2016; Pinckney, 2020), few studies have disaggregated these bottom-up campaigns to explain
when this democratizing effect fails to obtain, as in the 1991 transition in Zambia. In this article I
draw on network theory and the crucial process of unification to explain this outcome.
Unity is facilitated through either increasing a network’s centrality or its density. A
centrality-based strategy may seek to absorb many organizations into a single organizational
structure or give a privileged central position to a single brokering organization, allowing
30
information to flow outwards to the other nodes in the network and preventing conflicting
information from spreading. In a density strategy, the opposition unifies by creating as many
connections as possible between the nodes.
These strategies have different implications for the likelihood that, after a movement has
succeeded in overthrowing a regime, that the overthrow will be followed by democratization. In
this situation, the centrality-based strategy is likely to make democratization more difficult since
the central node is likely to exit the opposition space and enter government, leaving behind an
oppositional network that is highly fragmented, with little capacity for mobilization to keep the
new regime accountable.
This theory helps explain the puzzling failure of democratization in Zambia, in which an
opposition movement pursued an intensive centralization strategy in the lead-up to that country’s
transition to democracy. This strategy, while leading to a stunning electoral victory, ultimately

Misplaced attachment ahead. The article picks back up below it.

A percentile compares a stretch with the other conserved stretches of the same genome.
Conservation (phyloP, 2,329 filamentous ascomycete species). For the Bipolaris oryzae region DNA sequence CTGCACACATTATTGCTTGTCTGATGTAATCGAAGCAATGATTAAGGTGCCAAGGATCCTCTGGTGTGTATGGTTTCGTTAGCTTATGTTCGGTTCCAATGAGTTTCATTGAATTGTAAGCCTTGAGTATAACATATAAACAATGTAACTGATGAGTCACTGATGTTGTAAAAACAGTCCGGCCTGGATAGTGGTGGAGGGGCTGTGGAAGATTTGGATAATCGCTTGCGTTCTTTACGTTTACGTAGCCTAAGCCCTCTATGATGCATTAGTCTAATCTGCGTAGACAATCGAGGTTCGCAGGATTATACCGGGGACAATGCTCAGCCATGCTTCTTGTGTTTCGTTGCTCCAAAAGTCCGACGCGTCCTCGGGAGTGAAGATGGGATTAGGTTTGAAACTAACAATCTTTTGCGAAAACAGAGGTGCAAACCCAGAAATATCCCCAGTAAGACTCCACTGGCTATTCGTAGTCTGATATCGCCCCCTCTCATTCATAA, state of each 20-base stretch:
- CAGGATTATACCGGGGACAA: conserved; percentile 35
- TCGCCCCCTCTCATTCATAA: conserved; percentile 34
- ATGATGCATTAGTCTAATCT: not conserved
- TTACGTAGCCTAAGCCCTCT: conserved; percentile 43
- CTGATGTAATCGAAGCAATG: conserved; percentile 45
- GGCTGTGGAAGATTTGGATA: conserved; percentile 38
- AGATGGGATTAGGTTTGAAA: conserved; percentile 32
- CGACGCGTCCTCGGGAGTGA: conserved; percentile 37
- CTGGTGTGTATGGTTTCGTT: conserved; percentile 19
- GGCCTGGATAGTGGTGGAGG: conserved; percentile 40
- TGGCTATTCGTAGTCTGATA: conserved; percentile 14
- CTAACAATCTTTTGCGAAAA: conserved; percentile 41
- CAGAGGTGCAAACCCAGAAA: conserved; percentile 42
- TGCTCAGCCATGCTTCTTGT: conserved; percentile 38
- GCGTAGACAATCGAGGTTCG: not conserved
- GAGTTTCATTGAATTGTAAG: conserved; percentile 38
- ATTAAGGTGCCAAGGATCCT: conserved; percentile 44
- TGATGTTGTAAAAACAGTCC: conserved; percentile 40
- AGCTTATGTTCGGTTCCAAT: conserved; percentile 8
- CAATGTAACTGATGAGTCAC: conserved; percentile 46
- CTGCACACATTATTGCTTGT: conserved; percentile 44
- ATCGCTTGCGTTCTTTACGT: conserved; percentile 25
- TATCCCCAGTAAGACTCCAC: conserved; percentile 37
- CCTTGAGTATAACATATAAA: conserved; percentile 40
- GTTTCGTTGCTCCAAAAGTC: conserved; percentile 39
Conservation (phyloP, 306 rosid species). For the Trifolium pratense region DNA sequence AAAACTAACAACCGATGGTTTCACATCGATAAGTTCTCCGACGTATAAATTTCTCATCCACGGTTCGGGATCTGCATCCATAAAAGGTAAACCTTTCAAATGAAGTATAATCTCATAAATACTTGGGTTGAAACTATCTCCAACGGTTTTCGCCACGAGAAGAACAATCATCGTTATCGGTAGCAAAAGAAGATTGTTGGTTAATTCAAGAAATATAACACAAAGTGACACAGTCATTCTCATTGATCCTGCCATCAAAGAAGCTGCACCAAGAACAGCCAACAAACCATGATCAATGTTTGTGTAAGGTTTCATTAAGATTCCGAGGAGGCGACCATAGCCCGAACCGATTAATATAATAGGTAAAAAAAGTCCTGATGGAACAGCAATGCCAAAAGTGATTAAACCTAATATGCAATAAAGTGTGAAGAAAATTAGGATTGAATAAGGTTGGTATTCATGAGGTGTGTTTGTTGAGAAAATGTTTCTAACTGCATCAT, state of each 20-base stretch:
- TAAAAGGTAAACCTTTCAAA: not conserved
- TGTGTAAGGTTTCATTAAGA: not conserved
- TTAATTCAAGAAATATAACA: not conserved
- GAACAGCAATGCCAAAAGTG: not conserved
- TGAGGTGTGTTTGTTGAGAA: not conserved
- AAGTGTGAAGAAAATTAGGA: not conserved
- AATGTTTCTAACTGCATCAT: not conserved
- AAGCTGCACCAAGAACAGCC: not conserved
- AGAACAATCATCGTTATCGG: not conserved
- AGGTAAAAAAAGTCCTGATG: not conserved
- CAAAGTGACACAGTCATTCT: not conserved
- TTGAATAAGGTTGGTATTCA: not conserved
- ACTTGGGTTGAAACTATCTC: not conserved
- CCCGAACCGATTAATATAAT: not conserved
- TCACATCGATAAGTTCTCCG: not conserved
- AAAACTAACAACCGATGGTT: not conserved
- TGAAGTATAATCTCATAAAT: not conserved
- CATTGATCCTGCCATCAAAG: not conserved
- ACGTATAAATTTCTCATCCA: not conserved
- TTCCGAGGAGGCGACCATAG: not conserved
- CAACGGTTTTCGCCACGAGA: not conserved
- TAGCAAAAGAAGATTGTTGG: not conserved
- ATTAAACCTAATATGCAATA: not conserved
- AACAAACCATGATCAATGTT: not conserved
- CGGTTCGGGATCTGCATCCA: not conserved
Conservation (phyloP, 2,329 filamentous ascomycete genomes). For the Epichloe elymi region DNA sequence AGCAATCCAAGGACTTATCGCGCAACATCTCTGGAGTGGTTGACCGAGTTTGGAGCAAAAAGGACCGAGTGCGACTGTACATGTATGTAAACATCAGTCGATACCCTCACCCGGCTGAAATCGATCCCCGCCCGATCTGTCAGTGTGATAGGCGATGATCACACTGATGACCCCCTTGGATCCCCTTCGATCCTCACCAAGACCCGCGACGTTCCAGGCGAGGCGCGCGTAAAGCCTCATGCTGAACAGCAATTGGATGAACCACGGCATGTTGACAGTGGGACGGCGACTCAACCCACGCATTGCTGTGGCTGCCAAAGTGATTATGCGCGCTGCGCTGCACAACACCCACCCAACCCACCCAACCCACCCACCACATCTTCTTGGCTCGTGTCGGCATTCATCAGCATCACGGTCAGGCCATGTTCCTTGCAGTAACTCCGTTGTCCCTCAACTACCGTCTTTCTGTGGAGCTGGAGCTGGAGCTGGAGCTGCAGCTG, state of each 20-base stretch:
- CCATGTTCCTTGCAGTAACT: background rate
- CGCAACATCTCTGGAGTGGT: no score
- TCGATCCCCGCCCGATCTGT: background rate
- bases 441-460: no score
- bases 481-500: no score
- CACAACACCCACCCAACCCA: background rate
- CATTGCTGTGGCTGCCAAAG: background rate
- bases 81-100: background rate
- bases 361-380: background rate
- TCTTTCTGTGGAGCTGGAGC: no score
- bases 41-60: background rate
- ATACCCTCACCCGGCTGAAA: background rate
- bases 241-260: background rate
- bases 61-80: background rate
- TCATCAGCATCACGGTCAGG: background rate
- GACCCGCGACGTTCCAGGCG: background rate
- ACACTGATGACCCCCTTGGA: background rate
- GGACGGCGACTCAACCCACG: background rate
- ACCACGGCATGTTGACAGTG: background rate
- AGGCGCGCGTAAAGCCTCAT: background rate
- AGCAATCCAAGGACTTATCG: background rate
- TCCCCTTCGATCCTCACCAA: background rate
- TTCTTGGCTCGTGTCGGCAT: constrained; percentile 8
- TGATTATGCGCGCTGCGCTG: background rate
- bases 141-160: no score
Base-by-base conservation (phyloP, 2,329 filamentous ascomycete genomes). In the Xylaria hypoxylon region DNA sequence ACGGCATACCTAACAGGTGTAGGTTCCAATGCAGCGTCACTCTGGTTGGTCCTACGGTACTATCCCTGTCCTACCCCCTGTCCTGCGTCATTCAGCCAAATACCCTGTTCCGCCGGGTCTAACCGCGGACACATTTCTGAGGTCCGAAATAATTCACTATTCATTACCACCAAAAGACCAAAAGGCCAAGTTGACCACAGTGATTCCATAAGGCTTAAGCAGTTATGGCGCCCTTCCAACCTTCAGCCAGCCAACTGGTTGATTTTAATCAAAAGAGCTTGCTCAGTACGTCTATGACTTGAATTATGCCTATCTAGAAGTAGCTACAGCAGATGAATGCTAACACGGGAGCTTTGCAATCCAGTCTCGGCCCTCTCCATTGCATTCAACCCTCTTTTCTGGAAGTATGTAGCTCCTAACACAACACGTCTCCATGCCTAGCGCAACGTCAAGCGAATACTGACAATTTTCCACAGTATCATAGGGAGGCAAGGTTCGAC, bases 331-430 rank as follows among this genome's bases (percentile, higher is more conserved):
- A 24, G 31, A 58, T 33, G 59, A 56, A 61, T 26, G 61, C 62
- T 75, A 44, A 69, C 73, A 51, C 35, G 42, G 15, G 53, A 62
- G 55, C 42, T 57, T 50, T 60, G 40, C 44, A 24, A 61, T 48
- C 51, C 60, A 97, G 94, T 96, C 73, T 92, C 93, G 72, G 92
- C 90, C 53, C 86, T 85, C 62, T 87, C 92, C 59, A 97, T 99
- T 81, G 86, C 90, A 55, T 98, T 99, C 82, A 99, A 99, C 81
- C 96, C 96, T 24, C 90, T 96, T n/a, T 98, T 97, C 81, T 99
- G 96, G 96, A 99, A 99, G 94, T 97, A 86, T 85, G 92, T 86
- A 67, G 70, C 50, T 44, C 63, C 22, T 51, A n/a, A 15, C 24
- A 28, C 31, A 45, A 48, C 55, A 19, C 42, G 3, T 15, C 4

concluded in a deeply flawed democratic transition.
While causal process observations throughout the Zambian transition bolster the
argument’s plausibility, the evidence leaves many questions for future research. In particular,
future work should examine whether the negative impact of opposition network centralization
identified in Zambia holds across a wider spectrum of cases. What scope conditions limit the
applicability of this framework?
The origins of unity strategies are another important area for further research. While the
accounts of the early MMD meetings do indicate the exercise of a meaningful degree of strategic
choice, it is also certainly true that pre-existing social and institutional structures influence what
unity strategy choices are available and reasonable. How might existing social and political
31
cleavages affect this picture? Centralized networks may be less likely to emerge in societies with
deeply entrenched political cleavages, where there would be greater resistance in the opposition
network to absorption within a single central node.
v
Other pre-existing institutional structures,
such as the non-democratic regime’s degree of institutionalization of a limited opposition, might
also affect what strategies are available to opposition campaigns.
This approach also suggests several policy implications for opposition movements
interested in democratic transitions and outside actors interested in facilitating democratic
breakthroughs. While more systematic research is needed, this research suggests trade-offs that
both oppositions and policymakers should consider carefully. Highly centralized opposition
networks are likely to be more successful in overcoming the difficult collective action problems
in achieving democratic breakthroughs and may even be stunningly effective in bringing about
political change. But this short-term effectiveness comes with long-term costs. Careful attention
to the network structure of an opposition movement during its period of struggle can tell us much
about the likely long-term consequences of that struggle.
32
Notes
i
See the appendix for the complete list of interviewees.
ii
This process was approved by the Institutional Review Board at the University of Denver,
protocol number 962008.
iii
Other trade unions also occasionally participated in resistance actions, but these tended to be
more peripheral. See Rakner, 1992 for more details.
iv
For a detailed description of the Garden House meeting, see Mbikusita-Lewanika, 2003.
v
Thanks to an anonymous reviewer for making this suggestion.